My granddaughter and I were talking yesterday morning about the topic of risks involved in our and loved ones’ lives. That discussion began because she’s planning to camp overnight in a snowy place soon. Well, since she knows I’ve done that and enjoyed it, there’s no use in my suggesting she wait until summer to sleep in the woods is there? Haha! Instead we talked about other times we’ve both had concern about risks we and loved ones take, and how those risks have almost always been worth the real outcome.

      One difficult decision I made was to get my son his first bicycle when he was old enough to want one. By then two of my siblings had lost a child after they had been struck by a vehicle in the road. With two nephews that were no longer here, I wanted nothing that could risk my son’s life as part of our experience.

      Thankfully, I had an older and wiser friend’s advice. He was a police officer and had seen the aftermath of risks (both wonderful and tragic), terrible and successful parenting, you name it, as part of his job and his life. He said “Trust me, let your boy enjoy his youth and become a courageous man, that includes courage on both of your parts. Go buy him a bike!” So, I did, and then taught him how to ride as safely and responsibly as possible. He still rides a bike, to and from the school he teaches at every day now.

      God forbid anything should go terribly wrong for any of us doing our best to have and share a fulfilling life. The best we can do is use good judgement about the details the way you do with Reggie and Roger, Sue. One thing I’ve thought about is if I would blame myself if one in my human or animal family had an accident or problem while doing something I’d encouraged them to.

      Really I doubt that I would. They catch a cold, flu, etc. sometimes, that’s part of living and beyond my control. I didn’t cause virus, animal attacks or accidents to be part of life on this earth, I’m not responsible for the fact that they exist. My job, or responsibility, is to give those I care about comfort and joy when I can.

  18. Diane says:

    Every so often my friend’s dog takes off on a run. When it happens she yells “treats” and it stops immediately and returns where it is rewarded with a treat. Smart enough to stop for a treat, but maybe not smart enough to abuse the method by how they get the treat. 🙂

  19. chas anderson says:

    Good for you.You cannot live 100% in the comfort zone or life would be too boring.

  20. Rob, still down by Yuma says:

    Once (down by lake Mead) we we’re out & away from everyone, we let the dog run.

    Two coyotes suckered him into a lunch invite. He chased the little one and the big one came out of the bushes and up behind him. I thought he was a gonner… but then I heard a yip-yip-yip-yip & out of the bushes he came! He’d gotten away!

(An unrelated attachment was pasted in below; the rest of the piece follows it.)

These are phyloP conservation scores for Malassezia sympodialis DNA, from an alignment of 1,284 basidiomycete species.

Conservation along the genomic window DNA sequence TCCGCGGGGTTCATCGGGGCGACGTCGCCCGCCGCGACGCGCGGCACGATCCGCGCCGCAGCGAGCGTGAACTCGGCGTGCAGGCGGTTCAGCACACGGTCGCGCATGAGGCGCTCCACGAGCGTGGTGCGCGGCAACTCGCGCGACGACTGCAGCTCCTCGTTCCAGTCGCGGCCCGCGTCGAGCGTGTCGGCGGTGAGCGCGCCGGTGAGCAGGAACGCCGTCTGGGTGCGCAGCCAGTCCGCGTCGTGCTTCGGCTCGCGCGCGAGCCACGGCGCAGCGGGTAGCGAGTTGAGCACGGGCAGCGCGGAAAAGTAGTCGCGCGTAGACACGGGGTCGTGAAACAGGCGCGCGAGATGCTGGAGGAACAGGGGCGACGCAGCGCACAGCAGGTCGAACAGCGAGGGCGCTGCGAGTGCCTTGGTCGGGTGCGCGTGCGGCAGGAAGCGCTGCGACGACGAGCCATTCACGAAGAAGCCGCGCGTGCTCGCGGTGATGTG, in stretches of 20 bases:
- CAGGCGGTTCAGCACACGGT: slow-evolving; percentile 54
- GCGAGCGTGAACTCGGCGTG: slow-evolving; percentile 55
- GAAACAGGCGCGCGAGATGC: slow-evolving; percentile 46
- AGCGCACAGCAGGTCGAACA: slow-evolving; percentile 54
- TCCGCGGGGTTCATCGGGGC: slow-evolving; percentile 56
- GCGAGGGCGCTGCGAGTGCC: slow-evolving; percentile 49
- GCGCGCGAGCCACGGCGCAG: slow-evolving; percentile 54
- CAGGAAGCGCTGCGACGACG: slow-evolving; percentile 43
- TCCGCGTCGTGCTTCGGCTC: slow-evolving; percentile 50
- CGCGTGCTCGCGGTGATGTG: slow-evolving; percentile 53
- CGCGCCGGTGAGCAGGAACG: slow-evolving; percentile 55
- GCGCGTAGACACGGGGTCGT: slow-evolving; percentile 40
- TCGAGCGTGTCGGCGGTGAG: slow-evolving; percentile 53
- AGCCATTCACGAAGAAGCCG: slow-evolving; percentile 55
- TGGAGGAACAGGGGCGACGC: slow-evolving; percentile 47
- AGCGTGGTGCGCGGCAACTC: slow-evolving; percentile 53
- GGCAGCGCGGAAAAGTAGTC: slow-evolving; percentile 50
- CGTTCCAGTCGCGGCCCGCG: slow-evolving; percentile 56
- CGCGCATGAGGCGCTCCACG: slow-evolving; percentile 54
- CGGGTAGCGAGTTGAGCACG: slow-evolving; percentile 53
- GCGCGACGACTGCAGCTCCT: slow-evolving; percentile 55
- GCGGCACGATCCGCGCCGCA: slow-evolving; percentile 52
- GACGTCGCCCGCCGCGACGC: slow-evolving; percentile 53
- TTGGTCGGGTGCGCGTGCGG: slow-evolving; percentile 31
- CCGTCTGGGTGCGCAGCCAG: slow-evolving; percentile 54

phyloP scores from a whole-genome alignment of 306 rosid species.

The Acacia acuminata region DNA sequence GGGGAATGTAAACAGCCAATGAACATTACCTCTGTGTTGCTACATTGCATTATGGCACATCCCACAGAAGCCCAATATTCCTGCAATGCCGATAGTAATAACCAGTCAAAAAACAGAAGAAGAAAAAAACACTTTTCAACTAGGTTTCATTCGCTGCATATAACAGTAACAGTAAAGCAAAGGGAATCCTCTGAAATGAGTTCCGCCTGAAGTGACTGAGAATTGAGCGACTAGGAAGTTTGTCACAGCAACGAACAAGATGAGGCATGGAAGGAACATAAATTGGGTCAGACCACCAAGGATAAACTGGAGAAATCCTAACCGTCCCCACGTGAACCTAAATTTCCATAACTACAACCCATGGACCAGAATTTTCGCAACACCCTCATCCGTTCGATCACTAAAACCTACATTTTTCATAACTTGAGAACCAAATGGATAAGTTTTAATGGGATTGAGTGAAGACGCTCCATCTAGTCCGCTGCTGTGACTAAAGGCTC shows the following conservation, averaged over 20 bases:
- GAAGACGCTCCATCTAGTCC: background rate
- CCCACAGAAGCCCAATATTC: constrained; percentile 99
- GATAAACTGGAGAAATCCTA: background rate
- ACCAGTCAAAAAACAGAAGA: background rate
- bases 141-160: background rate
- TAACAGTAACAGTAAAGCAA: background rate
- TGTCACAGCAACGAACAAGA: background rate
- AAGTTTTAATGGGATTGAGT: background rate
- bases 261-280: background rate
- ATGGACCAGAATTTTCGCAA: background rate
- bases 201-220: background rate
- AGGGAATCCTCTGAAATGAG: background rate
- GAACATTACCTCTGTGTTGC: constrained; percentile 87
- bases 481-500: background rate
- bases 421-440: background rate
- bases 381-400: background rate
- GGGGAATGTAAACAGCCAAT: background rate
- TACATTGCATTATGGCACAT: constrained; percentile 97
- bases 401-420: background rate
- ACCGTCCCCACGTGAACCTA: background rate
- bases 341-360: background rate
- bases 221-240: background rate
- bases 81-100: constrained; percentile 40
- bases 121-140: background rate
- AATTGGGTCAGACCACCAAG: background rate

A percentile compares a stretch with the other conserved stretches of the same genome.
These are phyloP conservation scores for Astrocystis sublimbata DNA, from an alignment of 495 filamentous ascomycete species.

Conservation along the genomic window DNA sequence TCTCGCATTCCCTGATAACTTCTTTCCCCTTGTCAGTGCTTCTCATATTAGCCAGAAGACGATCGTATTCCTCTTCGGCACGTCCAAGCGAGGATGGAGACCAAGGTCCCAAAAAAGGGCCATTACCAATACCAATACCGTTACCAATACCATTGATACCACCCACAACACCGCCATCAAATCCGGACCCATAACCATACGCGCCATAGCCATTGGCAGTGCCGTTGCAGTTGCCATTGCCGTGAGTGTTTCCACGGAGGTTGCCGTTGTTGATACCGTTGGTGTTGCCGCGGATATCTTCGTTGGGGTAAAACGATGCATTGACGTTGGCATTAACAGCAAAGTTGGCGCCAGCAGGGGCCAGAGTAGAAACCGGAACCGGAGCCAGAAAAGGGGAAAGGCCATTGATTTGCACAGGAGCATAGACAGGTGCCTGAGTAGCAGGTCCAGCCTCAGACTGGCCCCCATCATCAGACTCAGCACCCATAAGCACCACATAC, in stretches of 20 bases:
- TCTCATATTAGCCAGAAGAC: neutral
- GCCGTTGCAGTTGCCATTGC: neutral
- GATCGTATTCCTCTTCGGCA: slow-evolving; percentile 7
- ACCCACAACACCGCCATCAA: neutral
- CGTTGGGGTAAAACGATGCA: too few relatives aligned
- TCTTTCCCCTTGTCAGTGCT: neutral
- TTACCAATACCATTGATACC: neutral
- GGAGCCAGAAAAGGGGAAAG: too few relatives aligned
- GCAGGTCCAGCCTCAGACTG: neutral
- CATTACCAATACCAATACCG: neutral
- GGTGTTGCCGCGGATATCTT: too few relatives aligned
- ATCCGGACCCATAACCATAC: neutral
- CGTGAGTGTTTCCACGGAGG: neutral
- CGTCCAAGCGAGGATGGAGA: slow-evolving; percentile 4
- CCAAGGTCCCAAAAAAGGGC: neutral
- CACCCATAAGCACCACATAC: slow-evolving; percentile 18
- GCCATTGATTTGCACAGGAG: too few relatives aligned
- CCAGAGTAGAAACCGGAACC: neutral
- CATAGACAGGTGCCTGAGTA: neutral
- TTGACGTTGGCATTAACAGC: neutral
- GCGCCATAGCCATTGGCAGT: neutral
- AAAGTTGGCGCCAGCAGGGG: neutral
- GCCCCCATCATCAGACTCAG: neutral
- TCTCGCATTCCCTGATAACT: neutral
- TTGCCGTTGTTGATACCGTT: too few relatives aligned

It was a reminder…

  21. Dawn in NC says:

    It’s great to see the rocket boys, zooming away in the desert! The joy on their faces is quite apparent. I have found that the older I get, the less risks I take, and I’m not that old! So….time to scope out my horizons and pick some good risks to take!

  22. Pauline in Mississippi says:

    I love your post!!!! You are such a wonderful Doggy Mom. You insight is always right on. Keep up the good work
    Happy Valentine’s Day to you, the crew and all Bloggerinos

  23. Cinandjules 🌵 says:

    Oh but what fun it was! By the smiles on their faces…they had a blast! Funny to see them running full out!

    Everyone knows you wouldn’t put the crew in harms way. You are aware of your surroundings. Sometimes ya just got to see……what happens off leash! They did good! Laughed at the photo of them racing back!

    No worries……it’s all good!

  24. Jean in Southaven says:

    Happy Valentines, everyone. Raining in Memphis, but not cold. My dogs go out in our small front yard every morning without a leash as their treat for the day. They have learned to stay in our yard and not go near the street. We give them time to sniff and mark their territory before we head off to work. We let them back inside and they each get a treat from the jar. They know where that jar is and what is in it. They all run straight to the kitchen to the shelf where the jar is kept and sit not so patiently. Even our old dog that is on as much medicine as my husband moves a little faster for this. It makes all of us happy and takes so little to accomplish. Dogs are so easy to please. Just give them some attention regularly and you have a happy dog and a great companion. I wish all of life could be that easy.

  25. Texas Sue says:

    Hi Sue, I enjoy your blog very much. You have a way with words and description of travel, you are an excellent writer. I suggest you write a book! I just know we would all buy it…..love to you & the boys

  26. Pam from Wisconsin says:

    Lovely and profound reflections, Sue.

  27. Calvin Rittenhouse says:

    The pictures of Reggie and Roger running until they’re tired illustrate “living fully” clearly. Thank you for the discussion of risk. I have taken enough risks that I had to learn how to do that mindfully, as you discuss. I have plenty of good stories, and I lived through even my most foolish decisions. I think you do well to take some level of risk in order to let the boys live fully. Per Helen Keller, “Life is either a daring adventure or nothing.”